"To me, it was like, 'OK, here's the problem. Here are the tools. This is a solution,'" Monte said. "I'm a solutions-oriented person. I don't care what the hell the business is; it's all the same logic.
A Sicilian Catholic born and raised, Monte compares the science of that logic to that of spirit.
"It's inspired, 'in spirited,' which means the Holy Spirit," he mused. "Which means a lot of the religion you learn is based on true communication with the Holy Spirit—you know, philosophy. I was the only civil engineer to take a philosophy class. It's like, 'Why the hell are we doing this?'"
He approached his patents from this simple perspective, asking questions like, "Why are we doing this," "Why is it this way," and realizing that he could make things better.
When he had other workers in the lab, he said, they would often make chemicals and experimented with different batches, dosages and viscosity measurements. The worker would bring him the report.
"And I'd say, 'Holy crap, that's great.' They would have no idea what any of it meant," he said.
They were data-focused, whereas he was more solutions-focused. He said his advice to someone trying to enter the industry was simple: It depends upon your destiny.
"You've got to work hard, and you've just got to be consistent and persistent. The key to success is just being there every time," Monte said.
Once Monte and his wife, Erika, bought the property to their 6-and-a-half-acre plant, they got to work.
Erika handled the purchasing, accounts receivable and she provided the company and the venue for Sal Monte to do his job.
"My partner in life, Erika, has been a key to my success," he said, "because she's been with me every part of the way."
Erika and Sal Monte will celebrate 60 years of marriage in October.
Kenrich was run by a three-generation family until 2015, when Sal and Erika moved to Florida and run the operations out of there with the manufacturing moved to Tennessee.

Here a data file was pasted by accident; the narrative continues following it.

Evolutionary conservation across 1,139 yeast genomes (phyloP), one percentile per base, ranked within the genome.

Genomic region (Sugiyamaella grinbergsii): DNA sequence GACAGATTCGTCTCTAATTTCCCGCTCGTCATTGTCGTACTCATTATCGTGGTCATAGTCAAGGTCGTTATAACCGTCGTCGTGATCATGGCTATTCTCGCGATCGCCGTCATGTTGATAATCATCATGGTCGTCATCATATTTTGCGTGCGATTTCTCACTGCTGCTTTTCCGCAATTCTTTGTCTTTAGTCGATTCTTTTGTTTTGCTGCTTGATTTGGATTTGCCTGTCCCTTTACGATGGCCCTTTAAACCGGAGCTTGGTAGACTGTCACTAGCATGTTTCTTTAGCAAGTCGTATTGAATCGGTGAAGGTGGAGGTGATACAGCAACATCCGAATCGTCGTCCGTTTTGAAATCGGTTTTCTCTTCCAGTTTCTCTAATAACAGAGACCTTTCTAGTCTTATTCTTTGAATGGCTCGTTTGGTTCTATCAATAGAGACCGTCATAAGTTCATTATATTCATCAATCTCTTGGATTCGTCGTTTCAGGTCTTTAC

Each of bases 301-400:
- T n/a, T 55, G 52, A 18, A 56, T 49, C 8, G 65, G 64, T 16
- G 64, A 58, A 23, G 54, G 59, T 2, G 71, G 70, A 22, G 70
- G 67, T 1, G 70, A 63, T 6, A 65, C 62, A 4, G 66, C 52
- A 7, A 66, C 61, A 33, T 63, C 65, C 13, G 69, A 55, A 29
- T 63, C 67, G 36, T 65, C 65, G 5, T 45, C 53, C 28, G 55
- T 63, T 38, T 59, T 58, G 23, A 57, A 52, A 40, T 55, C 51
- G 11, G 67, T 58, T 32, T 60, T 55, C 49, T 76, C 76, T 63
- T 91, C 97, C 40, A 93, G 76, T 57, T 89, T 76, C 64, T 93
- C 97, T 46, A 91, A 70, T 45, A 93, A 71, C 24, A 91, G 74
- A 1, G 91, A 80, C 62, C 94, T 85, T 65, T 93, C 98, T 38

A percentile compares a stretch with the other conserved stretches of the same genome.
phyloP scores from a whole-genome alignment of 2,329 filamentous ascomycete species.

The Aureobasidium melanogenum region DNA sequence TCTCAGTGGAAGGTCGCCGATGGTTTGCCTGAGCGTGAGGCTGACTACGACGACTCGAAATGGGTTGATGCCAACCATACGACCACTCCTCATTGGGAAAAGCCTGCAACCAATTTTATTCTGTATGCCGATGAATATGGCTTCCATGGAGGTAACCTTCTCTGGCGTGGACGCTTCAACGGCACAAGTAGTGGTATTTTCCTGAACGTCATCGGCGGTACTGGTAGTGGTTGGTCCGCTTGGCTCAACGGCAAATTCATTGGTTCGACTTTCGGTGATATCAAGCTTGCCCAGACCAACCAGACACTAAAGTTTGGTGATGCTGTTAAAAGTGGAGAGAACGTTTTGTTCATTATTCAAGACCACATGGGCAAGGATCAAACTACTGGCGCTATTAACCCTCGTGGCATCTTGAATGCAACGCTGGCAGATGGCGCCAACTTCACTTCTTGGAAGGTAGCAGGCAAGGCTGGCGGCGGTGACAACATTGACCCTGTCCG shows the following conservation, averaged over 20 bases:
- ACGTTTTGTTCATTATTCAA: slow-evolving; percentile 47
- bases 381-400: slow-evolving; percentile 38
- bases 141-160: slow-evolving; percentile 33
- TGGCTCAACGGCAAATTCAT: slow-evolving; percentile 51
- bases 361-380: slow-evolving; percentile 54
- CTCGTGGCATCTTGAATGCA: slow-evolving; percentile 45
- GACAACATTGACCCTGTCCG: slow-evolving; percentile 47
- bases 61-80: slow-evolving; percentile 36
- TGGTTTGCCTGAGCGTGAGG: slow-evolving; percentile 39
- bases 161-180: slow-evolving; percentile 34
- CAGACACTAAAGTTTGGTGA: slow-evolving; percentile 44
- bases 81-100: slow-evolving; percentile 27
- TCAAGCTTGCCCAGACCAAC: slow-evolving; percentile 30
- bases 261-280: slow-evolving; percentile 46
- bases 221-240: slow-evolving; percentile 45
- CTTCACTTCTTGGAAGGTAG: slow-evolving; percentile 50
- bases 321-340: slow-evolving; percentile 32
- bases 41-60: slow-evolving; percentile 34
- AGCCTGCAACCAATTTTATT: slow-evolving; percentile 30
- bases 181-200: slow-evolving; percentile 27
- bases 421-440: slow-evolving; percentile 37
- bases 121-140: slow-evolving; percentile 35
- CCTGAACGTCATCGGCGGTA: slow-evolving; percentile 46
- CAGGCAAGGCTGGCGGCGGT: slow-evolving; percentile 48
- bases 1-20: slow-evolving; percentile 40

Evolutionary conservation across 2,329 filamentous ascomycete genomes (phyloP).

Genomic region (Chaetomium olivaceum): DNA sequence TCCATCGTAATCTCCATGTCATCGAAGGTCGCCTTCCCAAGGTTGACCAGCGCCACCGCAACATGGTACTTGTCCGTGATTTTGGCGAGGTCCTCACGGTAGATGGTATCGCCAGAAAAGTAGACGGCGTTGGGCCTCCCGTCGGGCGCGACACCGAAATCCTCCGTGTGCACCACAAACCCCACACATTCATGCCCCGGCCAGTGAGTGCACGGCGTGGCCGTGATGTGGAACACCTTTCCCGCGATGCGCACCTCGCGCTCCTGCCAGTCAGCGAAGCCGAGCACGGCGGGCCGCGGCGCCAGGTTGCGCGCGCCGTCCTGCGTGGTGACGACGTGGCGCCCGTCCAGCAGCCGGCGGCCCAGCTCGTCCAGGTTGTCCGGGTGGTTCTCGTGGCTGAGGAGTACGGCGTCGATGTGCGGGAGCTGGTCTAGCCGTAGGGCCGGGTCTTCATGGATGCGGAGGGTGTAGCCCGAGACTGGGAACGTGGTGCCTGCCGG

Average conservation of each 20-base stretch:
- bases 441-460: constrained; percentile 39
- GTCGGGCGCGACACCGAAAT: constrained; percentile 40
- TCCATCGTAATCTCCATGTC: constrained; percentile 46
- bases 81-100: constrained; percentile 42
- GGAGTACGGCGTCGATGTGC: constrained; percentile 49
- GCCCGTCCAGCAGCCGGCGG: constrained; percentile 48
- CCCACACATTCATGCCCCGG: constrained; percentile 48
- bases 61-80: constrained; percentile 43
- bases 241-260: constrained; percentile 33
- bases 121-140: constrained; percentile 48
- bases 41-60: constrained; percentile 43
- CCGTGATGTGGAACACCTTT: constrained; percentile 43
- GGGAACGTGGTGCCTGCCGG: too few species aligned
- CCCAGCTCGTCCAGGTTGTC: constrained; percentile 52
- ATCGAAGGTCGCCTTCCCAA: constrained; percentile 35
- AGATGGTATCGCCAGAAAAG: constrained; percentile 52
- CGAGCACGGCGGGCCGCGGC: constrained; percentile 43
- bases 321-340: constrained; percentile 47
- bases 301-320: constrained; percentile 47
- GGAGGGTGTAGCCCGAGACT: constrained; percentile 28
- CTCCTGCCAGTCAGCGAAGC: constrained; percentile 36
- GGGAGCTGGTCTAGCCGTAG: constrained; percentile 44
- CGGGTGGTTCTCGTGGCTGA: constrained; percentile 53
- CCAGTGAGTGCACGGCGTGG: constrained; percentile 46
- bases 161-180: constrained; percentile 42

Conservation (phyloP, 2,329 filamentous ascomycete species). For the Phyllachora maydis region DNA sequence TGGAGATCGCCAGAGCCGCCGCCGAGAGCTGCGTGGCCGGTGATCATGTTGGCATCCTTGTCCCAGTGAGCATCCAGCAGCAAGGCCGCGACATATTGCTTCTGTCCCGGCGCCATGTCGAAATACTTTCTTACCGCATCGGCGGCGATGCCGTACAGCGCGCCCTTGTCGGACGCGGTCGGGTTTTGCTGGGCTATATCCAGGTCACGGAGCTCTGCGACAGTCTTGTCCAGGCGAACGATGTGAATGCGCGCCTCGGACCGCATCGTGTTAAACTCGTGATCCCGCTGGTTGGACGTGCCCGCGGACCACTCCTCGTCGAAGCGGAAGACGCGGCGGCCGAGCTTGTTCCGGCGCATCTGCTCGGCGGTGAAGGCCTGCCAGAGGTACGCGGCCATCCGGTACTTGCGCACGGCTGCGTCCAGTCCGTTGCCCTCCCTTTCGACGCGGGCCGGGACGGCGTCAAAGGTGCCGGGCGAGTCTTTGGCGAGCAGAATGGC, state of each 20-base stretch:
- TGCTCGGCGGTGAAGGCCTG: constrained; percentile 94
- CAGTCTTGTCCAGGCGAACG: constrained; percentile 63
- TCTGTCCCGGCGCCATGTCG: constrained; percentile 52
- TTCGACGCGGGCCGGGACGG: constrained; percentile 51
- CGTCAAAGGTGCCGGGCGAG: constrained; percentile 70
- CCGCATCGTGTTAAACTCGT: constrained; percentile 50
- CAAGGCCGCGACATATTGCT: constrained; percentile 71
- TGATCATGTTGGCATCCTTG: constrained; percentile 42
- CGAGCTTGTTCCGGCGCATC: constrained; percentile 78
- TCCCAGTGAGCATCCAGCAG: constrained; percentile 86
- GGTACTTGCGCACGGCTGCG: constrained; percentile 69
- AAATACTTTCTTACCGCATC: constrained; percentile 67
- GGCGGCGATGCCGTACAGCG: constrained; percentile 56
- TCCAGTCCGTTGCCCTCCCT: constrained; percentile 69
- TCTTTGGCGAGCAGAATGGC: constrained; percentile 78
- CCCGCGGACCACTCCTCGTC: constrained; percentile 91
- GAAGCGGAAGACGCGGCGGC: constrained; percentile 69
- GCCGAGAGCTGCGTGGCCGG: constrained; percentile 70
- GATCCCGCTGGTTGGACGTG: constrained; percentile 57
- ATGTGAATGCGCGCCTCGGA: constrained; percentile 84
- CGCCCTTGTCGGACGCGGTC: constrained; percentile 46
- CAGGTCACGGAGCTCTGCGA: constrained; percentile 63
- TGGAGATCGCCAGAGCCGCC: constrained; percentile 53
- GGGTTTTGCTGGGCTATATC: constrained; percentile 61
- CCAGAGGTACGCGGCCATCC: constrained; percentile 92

The couple has four children—Michelle, a lawyer; Denise, a surgeon; Deborah, a psychologist; and Eric, an engineer—and six grandchildren.
"You know, they say the keys to happiness are to eternalize yourself in your work," Monte said. "To be recognized in the Hall of Fame is that eternalization recognition and that's the satisfaction that 'he' wasn't totally wasted."
Monte has written more than 500 abstracted works and 32 patents. He's given speeches in every U.S. state and has visited 52 countries, including lectures in India, Australia, Japan and South Korea.
"I spread the gospel; it's just good for the technology that I represent to have the recognition to go with it because it makes the technology that more respected," Monte said.
Kenrich makes coupling and catalyzing agents, anti-static agents, plasticizers and other products. The 25-employee firm has been in business since 1945 and at its current location since 1961. Monte is still overseeing the company, though from a chair position, remotely from his Florida home. The coronavirus pandemic helped usher a cloud-based system for the company.
His first commercial titanate was hailed as a new coupling agent for filled polyethylene in 1974.